Photographs of the 23rd New York
Soldiers of the 23rd New York Volunteers
Camp Life of the 23rd New York
Assorted Images of the 23rd New York

Map of Arlington
Seat of War Map

Trigger Events of the Civil War  https://youtu.be/Dr0OyB1Uj8Q

Arlington Mill Skirmish Video https://youtu.be/a3elpxgK6ik

History of CDVs Video

Reading Material
Camp Fires of the 23rd

The Civil War Papers of Lt. Colonel Newton T. Colby, New York InfantryNew York Times Articles

New York Times Articles

Primary Source Analysis

Photograph Analysis Tool

 Task # 1 -  Historical Background

Task #2 - Arlington and the Civil War

Task #3 - Ball’s Crossroads Skirmish

Task # 4 - Class Assignment

Students watch several  short videos providing historical context and respond in writing to   questions from worksheet     (this could also be a group   discussion).  

Students review maps of Arlington and photographs of Union Soldiers (23rd New York) that camped in Arlington.


Step 1:  Review with students how to use photographs to learn about the people who lived then.  Remind them that during the Civil War photography was still a new technology, had certain limitations on and off the battlefield (time and light) but was still widely used.

Step 2:  Introduce students to the activity by distributing copies of the Photograph Analysis Worksheet.  Discuss the worksheet with them and explain that they will examine photographs of soldiers of the 23rd New York Regiment that camped in Arlington.  Review with the students some regimental history of the unit and where they came from in NY (Elmira).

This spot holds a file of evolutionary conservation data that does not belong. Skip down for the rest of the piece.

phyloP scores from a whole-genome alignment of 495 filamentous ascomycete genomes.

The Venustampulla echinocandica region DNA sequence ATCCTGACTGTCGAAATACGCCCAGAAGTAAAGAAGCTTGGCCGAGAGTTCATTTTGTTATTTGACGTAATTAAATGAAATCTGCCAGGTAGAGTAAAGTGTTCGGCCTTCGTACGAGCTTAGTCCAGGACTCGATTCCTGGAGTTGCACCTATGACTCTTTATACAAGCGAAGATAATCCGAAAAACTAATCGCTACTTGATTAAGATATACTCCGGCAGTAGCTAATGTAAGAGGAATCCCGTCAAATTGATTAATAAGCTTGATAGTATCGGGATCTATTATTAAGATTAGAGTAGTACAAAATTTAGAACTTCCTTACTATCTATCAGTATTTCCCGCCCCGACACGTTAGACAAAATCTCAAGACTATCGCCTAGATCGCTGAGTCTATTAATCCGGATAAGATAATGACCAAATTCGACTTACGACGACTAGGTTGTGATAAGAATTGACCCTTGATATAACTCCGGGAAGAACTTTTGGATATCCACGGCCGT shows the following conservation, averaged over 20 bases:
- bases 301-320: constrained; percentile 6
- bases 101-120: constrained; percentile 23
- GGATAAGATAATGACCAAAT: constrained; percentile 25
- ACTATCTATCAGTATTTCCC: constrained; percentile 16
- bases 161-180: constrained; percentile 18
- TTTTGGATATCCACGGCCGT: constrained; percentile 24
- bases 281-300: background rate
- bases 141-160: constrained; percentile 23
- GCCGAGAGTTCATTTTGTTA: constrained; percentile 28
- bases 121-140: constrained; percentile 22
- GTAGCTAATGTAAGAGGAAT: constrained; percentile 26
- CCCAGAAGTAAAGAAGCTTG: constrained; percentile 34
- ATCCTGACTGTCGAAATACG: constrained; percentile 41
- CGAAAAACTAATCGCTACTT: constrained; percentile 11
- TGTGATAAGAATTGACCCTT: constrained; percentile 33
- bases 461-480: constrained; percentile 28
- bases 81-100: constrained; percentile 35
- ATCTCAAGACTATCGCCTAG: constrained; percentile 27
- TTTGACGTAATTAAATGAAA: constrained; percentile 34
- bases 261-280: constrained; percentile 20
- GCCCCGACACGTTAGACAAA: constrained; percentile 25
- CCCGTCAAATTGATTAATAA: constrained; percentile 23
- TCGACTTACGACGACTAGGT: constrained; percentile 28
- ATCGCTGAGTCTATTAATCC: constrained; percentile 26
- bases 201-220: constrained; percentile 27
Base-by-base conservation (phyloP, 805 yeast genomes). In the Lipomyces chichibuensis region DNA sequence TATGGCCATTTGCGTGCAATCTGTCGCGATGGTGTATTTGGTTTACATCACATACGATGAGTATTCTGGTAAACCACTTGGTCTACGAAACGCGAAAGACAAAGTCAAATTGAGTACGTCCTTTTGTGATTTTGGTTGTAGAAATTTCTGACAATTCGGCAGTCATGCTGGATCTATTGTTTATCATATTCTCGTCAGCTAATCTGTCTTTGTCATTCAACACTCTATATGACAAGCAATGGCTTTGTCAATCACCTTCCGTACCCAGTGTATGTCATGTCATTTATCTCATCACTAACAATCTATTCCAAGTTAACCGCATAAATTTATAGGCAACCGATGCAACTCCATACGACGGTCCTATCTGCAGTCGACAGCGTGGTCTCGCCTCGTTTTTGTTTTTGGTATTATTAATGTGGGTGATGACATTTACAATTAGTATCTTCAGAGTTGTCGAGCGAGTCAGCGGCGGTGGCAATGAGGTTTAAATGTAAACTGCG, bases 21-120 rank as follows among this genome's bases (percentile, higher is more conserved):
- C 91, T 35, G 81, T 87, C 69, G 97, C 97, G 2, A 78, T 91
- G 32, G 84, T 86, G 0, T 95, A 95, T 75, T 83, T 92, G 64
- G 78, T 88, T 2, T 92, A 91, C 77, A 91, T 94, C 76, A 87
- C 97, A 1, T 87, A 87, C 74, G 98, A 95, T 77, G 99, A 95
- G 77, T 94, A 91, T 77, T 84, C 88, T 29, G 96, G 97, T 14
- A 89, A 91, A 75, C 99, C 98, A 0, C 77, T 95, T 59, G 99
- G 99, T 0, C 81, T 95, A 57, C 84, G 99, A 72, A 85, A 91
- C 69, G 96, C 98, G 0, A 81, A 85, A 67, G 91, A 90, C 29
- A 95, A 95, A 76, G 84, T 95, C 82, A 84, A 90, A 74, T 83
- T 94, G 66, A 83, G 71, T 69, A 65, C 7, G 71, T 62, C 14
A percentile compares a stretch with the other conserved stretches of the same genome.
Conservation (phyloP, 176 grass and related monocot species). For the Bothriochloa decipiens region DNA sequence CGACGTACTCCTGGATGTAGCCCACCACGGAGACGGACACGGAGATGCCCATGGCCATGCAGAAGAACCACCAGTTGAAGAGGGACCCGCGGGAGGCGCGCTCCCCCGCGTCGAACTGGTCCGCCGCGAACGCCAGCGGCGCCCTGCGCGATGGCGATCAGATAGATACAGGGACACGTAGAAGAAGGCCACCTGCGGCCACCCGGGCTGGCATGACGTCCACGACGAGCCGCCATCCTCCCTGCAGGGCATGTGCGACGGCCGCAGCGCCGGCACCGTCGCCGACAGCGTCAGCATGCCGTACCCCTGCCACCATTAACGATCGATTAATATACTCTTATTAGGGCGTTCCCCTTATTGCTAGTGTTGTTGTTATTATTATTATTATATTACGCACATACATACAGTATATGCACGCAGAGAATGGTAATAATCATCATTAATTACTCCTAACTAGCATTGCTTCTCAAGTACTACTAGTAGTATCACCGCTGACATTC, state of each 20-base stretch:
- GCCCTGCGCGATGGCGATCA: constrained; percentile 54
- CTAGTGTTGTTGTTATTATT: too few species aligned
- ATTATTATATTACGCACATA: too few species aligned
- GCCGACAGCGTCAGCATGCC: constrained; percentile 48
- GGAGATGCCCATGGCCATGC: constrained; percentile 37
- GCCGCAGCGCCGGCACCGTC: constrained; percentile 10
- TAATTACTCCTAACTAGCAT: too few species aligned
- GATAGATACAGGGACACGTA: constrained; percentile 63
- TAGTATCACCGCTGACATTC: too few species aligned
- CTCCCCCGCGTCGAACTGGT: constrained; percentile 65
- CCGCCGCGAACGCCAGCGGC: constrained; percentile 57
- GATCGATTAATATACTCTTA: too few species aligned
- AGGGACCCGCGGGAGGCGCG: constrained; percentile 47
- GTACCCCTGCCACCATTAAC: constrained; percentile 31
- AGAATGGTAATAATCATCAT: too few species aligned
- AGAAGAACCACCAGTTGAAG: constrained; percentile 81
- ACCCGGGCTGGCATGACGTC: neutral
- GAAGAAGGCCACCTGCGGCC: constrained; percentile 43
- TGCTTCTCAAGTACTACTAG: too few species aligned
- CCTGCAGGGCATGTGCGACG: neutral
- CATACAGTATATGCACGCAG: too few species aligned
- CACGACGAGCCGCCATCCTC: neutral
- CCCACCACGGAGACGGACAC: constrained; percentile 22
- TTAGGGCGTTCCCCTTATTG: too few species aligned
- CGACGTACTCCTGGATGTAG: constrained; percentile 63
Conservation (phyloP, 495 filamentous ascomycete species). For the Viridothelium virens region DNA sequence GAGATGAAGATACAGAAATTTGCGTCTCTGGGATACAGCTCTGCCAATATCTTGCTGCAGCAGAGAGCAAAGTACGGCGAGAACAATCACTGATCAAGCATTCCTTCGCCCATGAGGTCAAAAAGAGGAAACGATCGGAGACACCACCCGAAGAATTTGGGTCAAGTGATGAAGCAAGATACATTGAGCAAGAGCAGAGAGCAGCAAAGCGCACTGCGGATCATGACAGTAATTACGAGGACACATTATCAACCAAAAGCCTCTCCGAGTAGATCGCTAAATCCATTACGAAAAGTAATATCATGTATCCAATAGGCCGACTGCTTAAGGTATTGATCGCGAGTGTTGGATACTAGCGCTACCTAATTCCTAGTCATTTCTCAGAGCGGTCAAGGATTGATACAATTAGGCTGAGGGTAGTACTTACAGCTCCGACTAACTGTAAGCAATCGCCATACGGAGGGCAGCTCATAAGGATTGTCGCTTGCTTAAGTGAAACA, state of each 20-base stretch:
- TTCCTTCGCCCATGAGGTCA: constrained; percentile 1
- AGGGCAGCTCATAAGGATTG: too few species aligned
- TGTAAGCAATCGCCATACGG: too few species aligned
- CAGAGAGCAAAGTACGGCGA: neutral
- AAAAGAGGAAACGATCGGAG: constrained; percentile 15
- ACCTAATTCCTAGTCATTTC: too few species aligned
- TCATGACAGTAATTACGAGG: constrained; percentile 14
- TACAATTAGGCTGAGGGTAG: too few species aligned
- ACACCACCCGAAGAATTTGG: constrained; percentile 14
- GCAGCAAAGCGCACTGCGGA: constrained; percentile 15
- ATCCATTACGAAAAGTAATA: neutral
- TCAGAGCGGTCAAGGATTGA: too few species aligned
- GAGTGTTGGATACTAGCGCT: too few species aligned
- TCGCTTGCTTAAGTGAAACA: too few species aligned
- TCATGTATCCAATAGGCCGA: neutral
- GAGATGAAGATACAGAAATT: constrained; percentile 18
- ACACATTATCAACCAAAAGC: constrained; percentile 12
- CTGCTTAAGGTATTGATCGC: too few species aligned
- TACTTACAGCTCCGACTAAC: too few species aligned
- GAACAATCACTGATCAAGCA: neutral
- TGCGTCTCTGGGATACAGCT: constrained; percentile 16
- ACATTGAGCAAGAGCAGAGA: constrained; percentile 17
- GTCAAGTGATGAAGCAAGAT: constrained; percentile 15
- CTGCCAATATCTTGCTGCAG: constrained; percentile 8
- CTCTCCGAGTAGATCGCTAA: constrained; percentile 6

Step 3:  Break students into groups of no more than five students each.  Give each student a copy of the photographs along with the Photograph Analysis Worksheet.  Students should discuss among themselves the questions on the worksheet, but they do not have to agree on the answers.  Encourage students to have reasons for the answers they choose.

Step 4:  After a set amount of time, have students come back together as a class and discuss some of their answers.  Encourage students to explain why they responded as they did.


Students read several firsthand accounts of the Ball’s Crossroads skirmish. This includes Lt. Newton Colby’s diary, Regimental History, and newspaper articles.

Working together in groups or as an individual students can choose from the following:

1)    Pretend that they are a journalist and have to file a news article about the skirmish.

2)    Write an article for the Arlington Historical Society explaining the significance of the military engagement.

3) Pretend that you are a soldier from the New York 23rd and write a letter home to your family describing life in the army and the Ball’s Crossroads skirmish.





Focus on historical thinking and how to ask questions like a historian, why is studying history important?

Encourage questions about what was life like in the Union army and where did the soldiers of the 23rd New York come from?

What role did photography play in recording the history of the war? 

Why did so many soldiers want to get their photographs taken?


What was a skirmish? And how was it different from a battle?

What were some of the important historic details from the reports and accounts?

At one point, tens of thousands of soldiers from both armies faced each other right here in Arlington.  Why do you think there was no major battle?


 Tips for Teachers:

Encourage students to think like a historian by teaching them to ask the how and why questions,   not just the what, where, and who?